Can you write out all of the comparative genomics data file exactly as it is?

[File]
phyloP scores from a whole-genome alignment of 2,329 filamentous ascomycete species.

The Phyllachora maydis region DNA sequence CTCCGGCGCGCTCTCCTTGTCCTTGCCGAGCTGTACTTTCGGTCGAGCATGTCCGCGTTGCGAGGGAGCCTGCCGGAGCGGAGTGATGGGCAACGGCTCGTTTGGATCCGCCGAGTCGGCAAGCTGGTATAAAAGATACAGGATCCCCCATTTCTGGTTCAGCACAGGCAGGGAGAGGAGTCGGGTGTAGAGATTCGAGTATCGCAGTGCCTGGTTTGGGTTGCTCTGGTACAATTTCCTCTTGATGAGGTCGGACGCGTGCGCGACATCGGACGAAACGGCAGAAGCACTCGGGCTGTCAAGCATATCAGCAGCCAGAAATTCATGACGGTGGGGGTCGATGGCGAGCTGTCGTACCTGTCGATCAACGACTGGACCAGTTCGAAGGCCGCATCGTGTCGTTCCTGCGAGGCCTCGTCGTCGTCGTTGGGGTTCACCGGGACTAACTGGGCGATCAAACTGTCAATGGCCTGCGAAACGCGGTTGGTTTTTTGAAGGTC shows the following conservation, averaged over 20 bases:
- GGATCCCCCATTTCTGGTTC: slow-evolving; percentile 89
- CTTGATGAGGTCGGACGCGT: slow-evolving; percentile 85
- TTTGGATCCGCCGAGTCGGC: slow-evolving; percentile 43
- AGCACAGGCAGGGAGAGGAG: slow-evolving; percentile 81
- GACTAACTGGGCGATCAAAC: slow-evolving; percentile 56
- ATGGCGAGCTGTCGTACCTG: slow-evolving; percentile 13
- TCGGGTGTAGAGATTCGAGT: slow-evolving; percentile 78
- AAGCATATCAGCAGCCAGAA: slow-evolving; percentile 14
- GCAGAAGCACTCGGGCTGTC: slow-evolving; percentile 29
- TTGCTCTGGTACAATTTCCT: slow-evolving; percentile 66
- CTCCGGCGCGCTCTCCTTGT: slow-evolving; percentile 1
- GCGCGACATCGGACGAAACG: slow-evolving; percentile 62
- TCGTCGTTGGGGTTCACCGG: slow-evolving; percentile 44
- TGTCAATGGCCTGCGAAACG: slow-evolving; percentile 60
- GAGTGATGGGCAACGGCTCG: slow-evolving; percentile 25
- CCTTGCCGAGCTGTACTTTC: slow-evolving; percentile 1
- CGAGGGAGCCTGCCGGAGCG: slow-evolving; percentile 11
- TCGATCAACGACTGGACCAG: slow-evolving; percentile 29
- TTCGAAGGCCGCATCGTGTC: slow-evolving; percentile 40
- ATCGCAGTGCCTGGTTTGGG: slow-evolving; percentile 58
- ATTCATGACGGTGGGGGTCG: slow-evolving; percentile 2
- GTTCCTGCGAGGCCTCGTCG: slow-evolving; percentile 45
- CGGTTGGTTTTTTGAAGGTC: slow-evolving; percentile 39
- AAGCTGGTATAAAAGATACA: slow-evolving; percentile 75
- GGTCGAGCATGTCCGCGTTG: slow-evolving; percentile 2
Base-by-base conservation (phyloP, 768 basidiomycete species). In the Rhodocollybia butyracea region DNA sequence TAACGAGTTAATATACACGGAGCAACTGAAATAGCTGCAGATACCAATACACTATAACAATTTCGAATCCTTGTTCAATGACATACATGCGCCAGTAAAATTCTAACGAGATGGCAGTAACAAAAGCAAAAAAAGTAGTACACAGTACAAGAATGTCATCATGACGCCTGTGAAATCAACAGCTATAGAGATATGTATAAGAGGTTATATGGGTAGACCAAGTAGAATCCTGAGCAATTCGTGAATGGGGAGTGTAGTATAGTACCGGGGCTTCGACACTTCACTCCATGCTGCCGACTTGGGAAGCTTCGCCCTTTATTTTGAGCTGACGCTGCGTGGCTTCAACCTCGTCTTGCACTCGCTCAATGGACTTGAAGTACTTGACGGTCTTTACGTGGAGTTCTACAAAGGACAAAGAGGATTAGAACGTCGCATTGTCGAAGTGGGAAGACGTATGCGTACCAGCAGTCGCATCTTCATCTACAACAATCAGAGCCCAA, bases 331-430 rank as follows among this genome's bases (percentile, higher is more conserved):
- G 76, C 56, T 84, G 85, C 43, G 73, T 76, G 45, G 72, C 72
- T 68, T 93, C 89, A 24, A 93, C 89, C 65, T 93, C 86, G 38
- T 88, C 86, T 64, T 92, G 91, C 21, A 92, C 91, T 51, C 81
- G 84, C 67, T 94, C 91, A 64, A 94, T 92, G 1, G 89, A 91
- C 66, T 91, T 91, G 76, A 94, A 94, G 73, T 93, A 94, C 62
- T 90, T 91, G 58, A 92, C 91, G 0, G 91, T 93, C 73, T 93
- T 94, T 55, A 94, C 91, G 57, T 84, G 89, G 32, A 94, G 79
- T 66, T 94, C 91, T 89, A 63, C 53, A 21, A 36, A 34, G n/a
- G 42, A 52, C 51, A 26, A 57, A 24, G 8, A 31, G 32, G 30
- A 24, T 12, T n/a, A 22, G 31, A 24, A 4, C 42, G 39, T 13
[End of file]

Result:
phyloP scores from a whole-genome alignment of 2,329 filamentous ascomycete species.

The Phyllachora maydis region DNA sequence CTCCGGCGCGCTCTCCTTGTCCTTGCCGAGCTGTACTTTCGGTCGAGCATGTCCGCGTTGCGAGGGAGCCTGCCGGAGCGGAGTGATGGGCAACGGCTCGTTTGGATCCGCCGAGTCGGCAAGCTGGTATAAAAGATACAGGATCCCCCATTTCTGGTTCAGCACAGGCAGGGAGAGGAGTCGGGTGTAGAGATTCGAGTATCGCAGTGCCTGGTTTGGGTTGCTCTGGTACAATTTCCTCTTGATGAGGTCGGACGCGTGCGCGACATCGGACGAAACGGCAGAAGCACTCGGGCTGTCAAGCATATCAGCAGCCAGAAATTCATGACGGTGGGGGTCGATGGCGAGCTGTCGTACCTGTCGATCAACGACTGGACCAGTTCGAAGGCCGCATCGTGTCGTTCCTGCGAGGCCTCGTCGTCGTCGTTGGGGTTCACCGGGACTAACTGGGCGATCAAACTGTCAATGGCCTGCGAAACGCGGTTGGTTTTTTGAAGGTC shows the following conservation, averaged over 20 bases:
- GGATCCCCCATTTCTGGTTC: slow-evolving; percentile 89
- CTTGATGAGGTCGGACGCGT: slow-evolving; percentile 85
- TTTGGATCCGCCGAGTCGGC: slow-evolving; percentile 43
- AGCACAGGCAGGGAGAGGAG: slow-evolving; percentile 81
- GACTAACTGGGCGATCAAAC: slow-evolving; percentile 56
- ATGGCGAGCTGTCGTACCTG: slow-evolving; percentile 13
- TCGGGTGTAGAGATTCGAGT: slow-evolving; percentile 78
- AAGCATATCAGCAGCCAGAA: slow-evolving; percentile 14
- GCAGAAGCACTCGGGCTGTC: slow-evolving; percentile 29
- TTGCTCTGGTACAATTTCCT: slow-evolving; percentile 66
- CTCCGGCGCGCTCTCCTTGT: slow-evolving; percentile 1
- GCGCGACATCGGACGAAACG: slow-evolving; percentile 62
- TCGTCGTTGGGGTTCACCGG: slow-evolving; percentile 44
- TGTCAATGGCCTGCGAAACG: slow-evolving; percentile 60
- GAGTGATGGGCAACGGCTCG: slow-evolving; percentile 25
- CCTTGCCGAGCTGTACTTTC: slow-evolving; percentile 1
- CGAGGGAGCCTGCCGGAGCG: slow-evolving; percentile 11
- TCGATCAACGACTGGACCAG: slow-evolving; percentile 29
- TTCGAAGGCCGCATCGTGTC: slow-evolving; percentile 40
- ATCGCAGTGCCTGGTTTGGG: slow-evolving; percentile 58
- ATTCATGACGGTGGGGGTCG: slow-evolving; percentile 2
- GTTCCTGCGAGGCCTCGTCG: slow-evolving; percentile 45
- CGGTTGGTTTTTTGAAGGTC: slow-evolving; percentile 39
- AAGCTGGTATAAAAGATACA: slow-evolving; percentile 75
- GGTCGAGCATGTCCGCGTTG: slow-evolving; percentile 2
Base-by-base conservation (phyloP, 768 basidiomycete species). In the Rhodocollybia butyracea region DNA sequence TAACGAGTTAATATACACGGAGCAACTGAAATAGCTGCAGATACCAATACACTATAACAATTTCGAATCCTTGTTCAATGACATACATGCGCCAGTAAAATTCTAACGAGATGGCAGTAACAAAAGCAAAAAAAGTAGTACACAGTACAAGAATGTCATCATGACGCCTGTGAAATCAACAGCTATAGAGATATGTATAAGAGGTTATATGGGTAGACCAAGTAGAATCCTGAGCAATTCGTGAATGGGGAGTGTAGTATAGTACCGGGGCTTCGACACTTCACTCCATGCTGCCGACTTGGGAAGCTTCGCCCTTTATTTTGAGCTGACGCTGCGTGGCTTCAACCTCGTCTTGCACTCGCTCAATGGACTTGAAGTACTTGACGGTCTTTACGTGGAGTTCTACAAAGGACAAAGAGGATTAGAACGTCGCATTGTCGAAGTGGGAAGACGTATGCGTACCAGCAGTCGCATCTTCATCTACAACAATCAGAGCCCAA, bases 331-430 rank as follows among this genome's bases (percentile, higher is more conserved):
- G 76, C 56, T 84, G 85, C 43, G 73, T 76, G 45, G 72, C 72
- T 68, T 93, C 89, A 24, A 93, C 89, C 65, T 93, C 86, G 38
- T 88, C 86, T 64, T 92, G 91, C 21, A 92, C 91, T 51, C 81
- G 84, C 67, T 94, C 91, A 64, A 94, T 92, G 1, G 89, A 91
- C 66, T 91, T 91, G 76, A 94, A 94, G 73, T 93, A 94, C 62
- T 90, T 91, G 58, A 92, C 91, G 0, G 91, T 93, C 73, T 93
- T 94, T 55, A 94, C 91, G 57, T 84, G 89, G 32, A 94, G 79
- T 66, T 94, C 91, T 89, A 63, C 53, A 21, A 36, A 34, G n/a
- G 42, A 52, C 51, A 26, A 57, A 24, G 8, A 31, G 32, G 30
- A 24, T 12, T n/a, A 22, G 31, A 24, A 4, C 42, G 39, T 13